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Lachesis muta

lachesis muta, lachesis muta homeopathic remedy
Lachesis muta is a venomous pit viper species found in South America including the island of Trinidad in the Republic of Trinidad and Tobago Two subspecies are currently recognized, including the nominate subspecies described here[2]

Contents

  • 1 Description
  • 2 Common names
  • 3 Etymology
  • 4 Distribution and habitat
  • 5 Venom
  • 6 Diet
  • 7 Subspecies
  • 8 Taxonomy
  • 9 See also
  • 10 References
  • 11 Further reading
  • 12 External links

Description

Adults grow to an average of 2 to 25 m 6½-8 feet, although 3 m 10 feet is not too unusual The largest recorded specimen was almost 365 m 12 feet long, making this the largest of all vipers and the longest venomous snake in the western hemisphere[3] Lachesis muta is the third longest venomous snake in the world[citation needed] Weight in this species is estimated at 3 to 5 kg 66 to 110 lb, somewhat less than the heaviest rattlesnakes or Bitis vipers[citation needed]

The head is broad and distinct from the narrow neck The snout is broadly rounded There is no canthus A pair of small internasals is present, separated by small scales The supraoculars are narrow Other parts of the crown are covered with very small scales Laterally, the second supralabial forms the anterior border of the loreal pit, while the third is very large The eye is separated from the supralabials by 4-5 rows of small scales[4]

The body is cylindrical, tapered and moderately stout Midbody there are 31-37 nonoblique rows of dorsal scales which are heavily keeled with bulbous tubercles and feebly imbricate There are 200-230 ventral scales The tail is short with 32-50 mainly paired subcaudals, followed by 13-17 rows of small spines and a terminal spine[4] Like most New World pit vipers, Lachesis muta exhibits defensive tail vibration behavior in response to potential predatory threats [5]

The color pattern consists of a yellowish, reddish or grey-brown ground color, overlaid with a series of dark brown or black dorsal blotches that form lateral inverted triangles of the same color The lateral pa ttern may be precisely or indistinctly defined, normally pale at the center[3]

Common names

Known as the mapepire zanana or mapepire grande pronounced ma-pay-PEE za-Na-na or ma-paY-PEE GRAN-dey in Trinidad,[6][7] surucucú in the Amazon Basin surucucu in large part of Brazil, shushúpe in Peru, and pucarara in northern Bolivia In Venezuela the species is known as cuaima In Colombia it is known as verrugosa or verrugoso due to the warty look of its scales, and in Suriname as makasneki and makkaslang[8] It is also known as the Atlantic Forest bushmaster[9]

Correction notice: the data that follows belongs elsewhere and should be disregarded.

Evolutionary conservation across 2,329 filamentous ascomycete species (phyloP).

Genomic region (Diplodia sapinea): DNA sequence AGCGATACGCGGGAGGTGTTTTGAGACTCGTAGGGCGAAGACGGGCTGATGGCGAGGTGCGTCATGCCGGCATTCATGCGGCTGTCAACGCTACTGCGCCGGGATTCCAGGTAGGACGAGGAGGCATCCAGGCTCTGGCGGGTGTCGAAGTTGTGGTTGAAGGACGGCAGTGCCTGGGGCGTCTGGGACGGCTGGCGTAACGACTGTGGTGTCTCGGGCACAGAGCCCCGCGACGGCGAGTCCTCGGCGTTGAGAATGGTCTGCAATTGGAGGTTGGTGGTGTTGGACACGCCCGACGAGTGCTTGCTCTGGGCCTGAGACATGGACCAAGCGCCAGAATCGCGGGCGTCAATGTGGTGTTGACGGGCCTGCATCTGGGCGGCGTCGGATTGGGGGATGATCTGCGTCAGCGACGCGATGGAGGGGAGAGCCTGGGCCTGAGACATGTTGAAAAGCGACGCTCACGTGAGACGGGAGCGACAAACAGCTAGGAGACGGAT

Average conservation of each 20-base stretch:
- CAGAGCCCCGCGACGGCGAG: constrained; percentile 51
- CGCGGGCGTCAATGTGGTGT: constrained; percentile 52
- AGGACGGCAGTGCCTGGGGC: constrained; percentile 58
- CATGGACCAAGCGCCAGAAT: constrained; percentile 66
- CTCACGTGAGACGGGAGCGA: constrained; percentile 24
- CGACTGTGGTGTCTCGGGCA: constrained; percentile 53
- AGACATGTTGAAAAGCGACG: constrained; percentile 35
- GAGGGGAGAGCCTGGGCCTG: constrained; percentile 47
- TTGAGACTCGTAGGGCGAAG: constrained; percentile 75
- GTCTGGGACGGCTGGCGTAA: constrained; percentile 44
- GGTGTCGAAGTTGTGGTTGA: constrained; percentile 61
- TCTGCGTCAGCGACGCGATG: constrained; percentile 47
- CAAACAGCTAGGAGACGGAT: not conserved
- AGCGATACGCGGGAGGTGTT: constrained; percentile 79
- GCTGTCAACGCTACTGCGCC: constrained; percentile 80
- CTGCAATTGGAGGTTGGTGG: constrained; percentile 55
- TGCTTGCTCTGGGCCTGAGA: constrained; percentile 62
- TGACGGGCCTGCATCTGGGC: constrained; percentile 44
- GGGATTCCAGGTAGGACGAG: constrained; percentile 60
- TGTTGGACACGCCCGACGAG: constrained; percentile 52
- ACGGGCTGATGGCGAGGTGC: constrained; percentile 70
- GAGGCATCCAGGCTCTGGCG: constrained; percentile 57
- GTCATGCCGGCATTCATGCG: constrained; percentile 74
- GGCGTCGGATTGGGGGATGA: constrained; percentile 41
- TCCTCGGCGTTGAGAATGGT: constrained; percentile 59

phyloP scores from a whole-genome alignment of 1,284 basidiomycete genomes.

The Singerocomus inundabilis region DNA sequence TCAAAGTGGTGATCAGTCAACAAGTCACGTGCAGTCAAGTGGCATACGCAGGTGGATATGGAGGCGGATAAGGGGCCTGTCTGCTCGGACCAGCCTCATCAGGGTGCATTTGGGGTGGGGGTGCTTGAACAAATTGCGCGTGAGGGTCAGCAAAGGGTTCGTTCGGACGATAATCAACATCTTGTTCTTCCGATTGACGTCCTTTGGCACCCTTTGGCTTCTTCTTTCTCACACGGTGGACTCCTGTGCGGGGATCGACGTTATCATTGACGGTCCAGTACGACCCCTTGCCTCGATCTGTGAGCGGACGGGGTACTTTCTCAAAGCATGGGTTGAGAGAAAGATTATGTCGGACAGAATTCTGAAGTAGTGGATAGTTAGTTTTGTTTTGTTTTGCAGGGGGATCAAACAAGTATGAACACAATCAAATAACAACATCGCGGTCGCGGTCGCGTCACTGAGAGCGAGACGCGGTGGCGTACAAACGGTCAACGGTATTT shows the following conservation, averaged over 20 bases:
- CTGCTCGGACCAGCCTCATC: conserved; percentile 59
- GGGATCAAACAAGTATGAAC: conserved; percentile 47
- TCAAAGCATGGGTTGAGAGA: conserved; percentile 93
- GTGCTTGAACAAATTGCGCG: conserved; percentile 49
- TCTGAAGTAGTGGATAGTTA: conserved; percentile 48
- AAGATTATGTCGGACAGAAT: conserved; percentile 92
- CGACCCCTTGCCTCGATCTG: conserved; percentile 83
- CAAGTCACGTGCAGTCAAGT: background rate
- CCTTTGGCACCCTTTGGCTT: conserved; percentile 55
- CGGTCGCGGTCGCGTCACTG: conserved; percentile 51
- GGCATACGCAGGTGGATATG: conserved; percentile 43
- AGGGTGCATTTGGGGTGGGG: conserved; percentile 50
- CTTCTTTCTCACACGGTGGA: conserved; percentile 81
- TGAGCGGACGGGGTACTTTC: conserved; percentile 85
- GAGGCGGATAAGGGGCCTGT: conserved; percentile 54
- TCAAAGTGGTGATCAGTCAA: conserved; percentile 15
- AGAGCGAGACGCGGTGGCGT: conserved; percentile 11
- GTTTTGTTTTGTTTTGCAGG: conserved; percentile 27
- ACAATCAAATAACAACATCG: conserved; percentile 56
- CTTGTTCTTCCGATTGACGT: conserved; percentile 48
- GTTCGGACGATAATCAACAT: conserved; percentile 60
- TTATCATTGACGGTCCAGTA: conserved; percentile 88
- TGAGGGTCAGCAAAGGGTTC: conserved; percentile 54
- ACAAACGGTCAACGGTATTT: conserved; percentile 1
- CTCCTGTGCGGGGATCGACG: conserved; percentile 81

Etymology

Lachesis is one of the three Fates in Greek mythology and was supposed to assign to man his term of life—something this species is certainly capable of doing The species is similar in appearance to rattlesnakes and vibrates its tail vigorously when alarmed, but has no rattle and was therefore called mutus later muta, which is Latin for dumb or mute However, when in the undergrowth, the tail actually makes quite a loud rustling noise[10]

Distribution and habitat

Found in South America in the equatorial forests east of the Andes: Colombia, eastern Ecuador, Peru, northern Bolivia, eastern and southern Venezuela, the island of Trinidad in the Republic of Trinidad and Tobago,[7] Guyana, Surinam, French Guiana and much of Brazil The type locality is "Surinami" Surinam[1] It occurs in primary and secondary forests; adjacent fields and cleared areas[3] In Trinidad it tends to prefer hilly and mountainous regions[11]

Venom

Lachesis muta muta in Ecuador

Some reports suggest that this species produces a large amount of venom that is weak compared to some other vipers[12] Others, however, suggest that such conclusions are not accurate These animals are badly affected by stress and rarely live long in captivity This makes it difficult to obtain venom in useful quantities and good condition for study purposes For example, Bolaños 1972 observed that venom yield from his specimens fell from 233 mg to 64 mg while they remained in his care As the stress of being milked regularly has this effect on venom yield, it is reasoned that it may also affect venom toxicity This may explain the disparity described by Hardy and Haad 1998 between the low laboratory toxicity of the venom and the high mortality rate of bite victims[13]